•  Vocational Service calls on every Rotarian to work with integrity and contribute their expertise to the problems and needs of society. Learn more in An Introduction to Vocational Service and the Code of Conduct.
•  Community Service encourages every Rotarian to find ways to improve the quality of life for people in their communities and to serve the public interest.
•  International Service exemplifies our global reach in promoting peace and understanding. We support this service avenue by sponsoring or volunteering on international projects, seeking partners abroad, and more.
•  Youth Service recognizes the importance of empowering youth and young adults through leadership development programs such as Rotaract, Interact, Rotary Youth Leadership Awards, and Rotary Youth Exchange.
Rotary’s core values represent the guiding principles of the organization’s culture, including what guides members’ priorities and actions within the organization.
These are:
SERVICE - service activities and programs bring about greater world understanding and peace. Through the plans and actions of individual clubs, Rotary has a culture of service that provides unparalleled satisfaction for those who serve.
FELLOWSHIP - individual efforts focus on individual needs, but combined efforts serve humanity. The power of combined efforts knows no limitation, multiplies resources, and broadens our lives and perspectives. Fellowship leads to tolerance and transcends racial, national, and other boundaries.
DIVERSITY - Rotary unifies all people internationally behind the ideal of service, encouraging the diversity of vocations within the membership and in all activities and service work. A club that reflects the vocations within its community is a club with a key to its future.
INTEGRITY – Rotarians are committed to and expect accountability from their leaders and fellow members, both in the results of all activities and in the processes used to accomplish goals. All adhere to high ethical and professional standards in their work and personal relationships and are fair and respectful in all interactions, and are conscientiously steward the resources entrusted to Rotary.
LEADERSHIP – Rotary is a global fellowship of individuals who are leaders in their fields of endeavour. There is a strong belief in the importance of leadership development and in leadership as a quality of members.
All of these core values are reflected in the Object of Rotary and The Four-Way Test, which Rotarians use in their daily lives, inspiring them to foster and support the ideal of service for developing and maintaining integrity in human relations.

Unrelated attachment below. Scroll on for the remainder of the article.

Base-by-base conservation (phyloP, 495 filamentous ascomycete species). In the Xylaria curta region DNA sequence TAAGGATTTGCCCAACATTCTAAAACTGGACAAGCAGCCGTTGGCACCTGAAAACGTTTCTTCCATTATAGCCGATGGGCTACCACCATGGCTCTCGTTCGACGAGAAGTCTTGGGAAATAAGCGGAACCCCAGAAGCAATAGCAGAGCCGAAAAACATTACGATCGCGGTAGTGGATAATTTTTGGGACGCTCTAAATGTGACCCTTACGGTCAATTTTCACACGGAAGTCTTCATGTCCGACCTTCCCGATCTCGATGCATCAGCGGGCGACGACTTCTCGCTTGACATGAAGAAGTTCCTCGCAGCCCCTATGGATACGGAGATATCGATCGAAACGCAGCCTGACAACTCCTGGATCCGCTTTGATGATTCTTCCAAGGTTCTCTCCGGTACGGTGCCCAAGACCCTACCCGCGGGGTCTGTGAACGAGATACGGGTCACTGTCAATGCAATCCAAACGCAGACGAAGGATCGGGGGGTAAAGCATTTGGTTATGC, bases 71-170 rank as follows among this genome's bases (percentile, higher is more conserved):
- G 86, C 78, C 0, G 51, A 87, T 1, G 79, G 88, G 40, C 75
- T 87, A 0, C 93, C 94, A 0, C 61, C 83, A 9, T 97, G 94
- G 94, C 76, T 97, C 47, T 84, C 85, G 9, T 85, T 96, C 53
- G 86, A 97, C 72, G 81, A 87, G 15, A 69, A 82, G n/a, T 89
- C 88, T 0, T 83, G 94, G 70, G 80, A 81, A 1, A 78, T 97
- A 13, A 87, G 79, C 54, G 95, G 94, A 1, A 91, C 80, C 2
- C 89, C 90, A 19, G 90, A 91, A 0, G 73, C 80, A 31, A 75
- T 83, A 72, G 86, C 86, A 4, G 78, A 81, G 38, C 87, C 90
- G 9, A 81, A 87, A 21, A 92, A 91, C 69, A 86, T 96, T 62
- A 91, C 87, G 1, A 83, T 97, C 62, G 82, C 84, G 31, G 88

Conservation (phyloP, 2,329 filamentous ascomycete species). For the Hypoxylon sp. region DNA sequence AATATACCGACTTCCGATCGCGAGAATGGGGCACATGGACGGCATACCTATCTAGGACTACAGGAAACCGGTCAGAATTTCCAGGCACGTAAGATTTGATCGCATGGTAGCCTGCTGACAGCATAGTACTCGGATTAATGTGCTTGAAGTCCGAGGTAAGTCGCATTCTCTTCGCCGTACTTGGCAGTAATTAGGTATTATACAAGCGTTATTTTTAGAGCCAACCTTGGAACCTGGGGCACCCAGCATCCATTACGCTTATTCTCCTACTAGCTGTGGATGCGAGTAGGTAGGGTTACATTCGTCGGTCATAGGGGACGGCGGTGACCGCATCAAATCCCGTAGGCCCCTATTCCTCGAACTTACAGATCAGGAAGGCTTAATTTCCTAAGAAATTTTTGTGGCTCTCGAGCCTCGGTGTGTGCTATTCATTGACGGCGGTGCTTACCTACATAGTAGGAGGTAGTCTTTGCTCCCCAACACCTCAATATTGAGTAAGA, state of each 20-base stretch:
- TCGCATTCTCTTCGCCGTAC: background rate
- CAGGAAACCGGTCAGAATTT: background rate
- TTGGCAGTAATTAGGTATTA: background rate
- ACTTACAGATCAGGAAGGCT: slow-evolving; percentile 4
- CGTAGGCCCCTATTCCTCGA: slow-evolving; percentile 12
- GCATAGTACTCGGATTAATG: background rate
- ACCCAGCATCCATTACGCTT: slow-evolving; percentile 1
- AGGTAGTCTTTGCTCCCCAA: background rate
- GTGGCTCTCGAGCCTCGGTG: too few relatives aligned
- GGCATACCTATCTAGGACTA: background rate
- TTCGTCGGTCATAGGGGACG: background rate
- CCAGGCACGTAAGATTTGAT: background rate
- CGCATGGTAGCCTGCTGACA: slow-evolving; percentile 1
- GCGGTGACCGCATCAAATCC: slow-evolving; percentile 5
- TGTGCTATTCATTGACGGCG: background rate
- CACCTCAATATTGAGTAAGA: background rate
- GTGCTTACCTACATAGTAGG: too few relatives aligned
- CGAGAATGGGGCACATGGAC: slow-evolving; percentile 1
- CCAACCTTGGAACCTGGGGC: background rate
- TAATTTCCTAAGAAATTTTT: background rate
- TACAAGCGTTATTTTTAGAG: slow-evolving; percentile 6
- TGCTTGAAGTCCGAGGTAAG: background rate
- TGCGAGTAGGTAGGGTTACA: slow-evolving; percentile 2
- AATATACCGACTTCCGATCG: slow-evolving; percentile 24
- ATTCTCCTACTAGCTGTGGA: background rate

The work of Rotary begins in the community, and every community has its own unique needs and concerns. While Rotary serves in countless ways, efforts are focused in seven key areas listed here to maximize impact to build international relationships, improve lives, and create a better world to support our peace efforts and end polio forever.
These areas encompass some of the world’s most critical and widespread humanitarian needs, and Rotary has a proven record of success in addressing them. Rotary members planning new service projects are encouraged to consider these areas and the many opportunities for innovative projects within them. 
The extensive funding provided by The Rotary Foundation through its grant processes are aligned with these seven key areas.
Most service projects are initiated by individual Rotarians within their clubs and take many forms Ranging from a project of a club in their local community to a projects that involve other clubs, organisations and individuals in working in partnership anywhere in the world to achieve outcomes of a scale beyond that an individual or individual club could ever hope to achieve.  This demonstrates the internationality of Rotary at work … its global reach.
The Rotary Foundation of Rotary International – Doing good in the world
The Rotary Foundation is Rotary’s charity.  The Rotary Foundation is organized as a public charity operated exclusively for charitable purposes and governed by a Board of Trustees.
It takes the donations it receives from Rotarians and the public in general and transforms these into service projects that change lives both close to home and around the world. Since it was founded in 1917, the Foundation has spent more than $4 billion on life-changing, sustainable projects.